science environment

Oregon Lawmakers Consider Ban On Pesticide Chlorpyrifos

By Tony Schick (OPB)
March 27, 2019 1:01 a.m.

Oregon lawmakers heard testimony Tuesday on a set of bills that would restrict pesticide use in an attempt to protect both humans and the insects that pollinate our crops.

House Bill 3058 and Senate Bill 853, nearly identical, would ban all uses of the insecticide known as chlorpyrifos within Oregon. The bills also would add a commonly used group of insecticides, known as neonicotinoids, to a list of restricted pesticides that can only be applied with a state-issued license.


In December, OPB reported the widespread use of chlorpyrifos in the Pacific Northwest on crops from apples to Christmas trees, despite concerns from federal scientists about its harmful effects.

Related: A Toxic Pesticide Once Targeted For A Ban Was Probably Sprayed On Your Christmas Tree

Environmental Protection Agency scientists recommended banning chlorpyrifos because of its potential harm to children and farmworkers, but the agency decided against a ban after President Donald Trump took office. In the months after the EPA decided against banning it, people continued to complain about pollution and poisoning related to chlorpyrifos in Oregon and Washington.

If either bill passes the Legislature, Oregon would join California and Hawaii as states that have moved to restrict the use of chlorpyrifos in the absence of a federal ban. The EPA’s decision has been challenged by environmental groups and is pending in federal court.

Many Northwest farmers consider chlorpyrifos important to their operations. Alternatives to the chemical exist, and more are in development, but opponents of the ban say none of them are as affordable or effective on so many different crops and insects.

Bob Schaefer, CEO of the the Noble Mountain tree farm based in Salem, Oregon, said the loss of chlorpyrifos would devastate his industry’s ability to export Christmas trees, which he said has generated hundreds of thousands of dollars for his business in the past few years.

Some countries, such as Mexico, have strict pest-control rules on imported trees.


“If we are not able to spray with chlorpyrifos prior to shipping, we will lose this entire market segment,” Schaefer said.

Brenda Frketich, a nut and grass seed farmer from St. Paul, Oregon, said she has used chlorpyrifos safely and avoided harm to her three young children.

“I am a mom who wants her children to be safe, and I am a farmer who strives for crop and soil health. This is one tool that when used per the label, I can satisfy human and environmental safety at the same time,” she told lawmakers.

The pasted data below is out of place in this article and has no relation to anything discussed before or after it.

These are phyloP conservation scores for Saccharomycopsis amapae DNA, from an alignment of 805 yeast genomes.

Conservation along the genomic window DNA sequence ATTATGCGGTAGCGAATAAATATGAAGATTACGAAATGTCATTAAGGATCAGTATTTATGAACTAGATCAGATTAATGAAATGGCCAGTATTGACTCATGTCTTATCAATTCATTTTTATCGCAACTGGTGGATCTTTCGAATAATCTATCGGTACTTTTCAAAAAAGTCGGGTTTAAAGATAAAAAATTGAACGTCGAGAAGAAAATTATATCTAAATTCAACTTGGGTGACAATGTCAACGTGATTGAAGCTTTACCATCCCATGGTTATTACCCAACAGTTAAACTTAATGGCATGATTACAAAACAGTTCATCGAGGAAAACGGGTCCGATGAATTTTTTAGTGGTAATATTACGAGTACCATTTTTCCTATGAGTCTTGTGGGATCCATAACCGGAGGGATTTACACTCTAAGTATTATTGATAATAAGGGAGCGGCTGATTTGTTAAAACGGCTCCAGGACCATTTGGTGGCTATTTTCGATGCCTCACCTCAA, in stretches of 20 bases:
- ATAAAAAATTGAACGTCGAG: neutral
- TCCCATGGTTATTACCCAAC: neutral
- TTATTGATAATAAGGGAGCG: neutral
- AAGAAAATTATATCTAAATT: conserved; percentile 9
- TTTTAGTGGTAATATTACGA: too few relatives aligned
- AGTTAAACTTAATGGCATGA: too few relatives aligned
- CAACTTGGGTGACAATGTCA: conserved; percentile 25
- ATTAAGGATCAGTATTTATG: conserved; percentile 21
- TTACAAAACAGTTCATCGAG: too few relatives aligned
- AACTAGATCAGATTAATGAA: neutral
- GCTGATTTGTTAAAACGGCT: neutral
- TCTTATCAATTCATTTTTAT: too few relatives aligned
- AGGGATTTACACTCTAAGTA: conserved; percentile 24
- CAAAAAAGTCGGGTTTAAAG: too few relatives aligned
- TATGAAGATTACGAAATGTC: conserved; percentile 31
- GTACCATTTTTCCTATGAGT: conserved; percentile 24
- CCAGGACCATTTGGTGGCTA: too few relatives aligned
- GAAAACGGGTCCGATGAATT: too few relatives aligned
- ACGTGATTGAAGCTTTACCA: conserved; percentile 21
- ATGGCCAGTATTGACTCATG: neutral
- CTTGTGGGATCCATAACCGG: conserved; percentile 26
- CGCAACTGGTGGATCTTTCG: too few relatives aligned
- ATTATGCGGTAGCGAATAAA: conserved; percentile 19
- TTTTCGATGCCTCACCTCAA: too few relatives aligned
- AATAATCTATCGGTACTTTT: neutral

Related: This Pesticide Poisons Kids, But It's Still Sprayed On Washington Orchards

Environmental groups have wanted chlorpyrifos banned for more than 10 years.

“EPA scientists reviewed thousands of studies and examined the hundreds of ways that chlorpyrifos may be used under current law,” said Tyler Smith of EarthJustice, one of the groups that sued over the agency’s decision not to ban the chemical. “They found all of these uses result in unsafe level of exposure, even when the handlers follow all of the directions on the pesticide label.”

The chemical has been linked to diminished IQ levels, higher rates of attention deficit and hyperactivity disorder and impulsive behavior in children who have been exposed. It can also be acutely toxic to farmworkers exposed at higher doses. It is already banned for household use.

The proposed Oregon legislation would similarly ban neonicotinoid pesticides in household use, limiting them to licensed pesticide applicators only. Neonicotinoids have been of particular concern for populations of bees and other pollinators.

“Oregon is renowned for its bounty of fruits and vegetables," said Kristina LeFever, president of the nonprofit Pollinator Project Rogue Valley. "What will farmers do this year and the next and the next as the insects that pollinate our crops disappear?”

However, several Oregon farmers testified during a hearing in the Senate Committee On Environment and Natural Resources that such a restriction could be a burden on farmers who do not have such a license, but are currently allowed to apply the insecticides to their own fields.

Sen. Michael Dembrow, D-Portland, chair of the Senate committee, said during the hearing that the intent of the legislation was simply to restrict use to farmers, and that he would be discussing with fellow lawmakers how to proceed.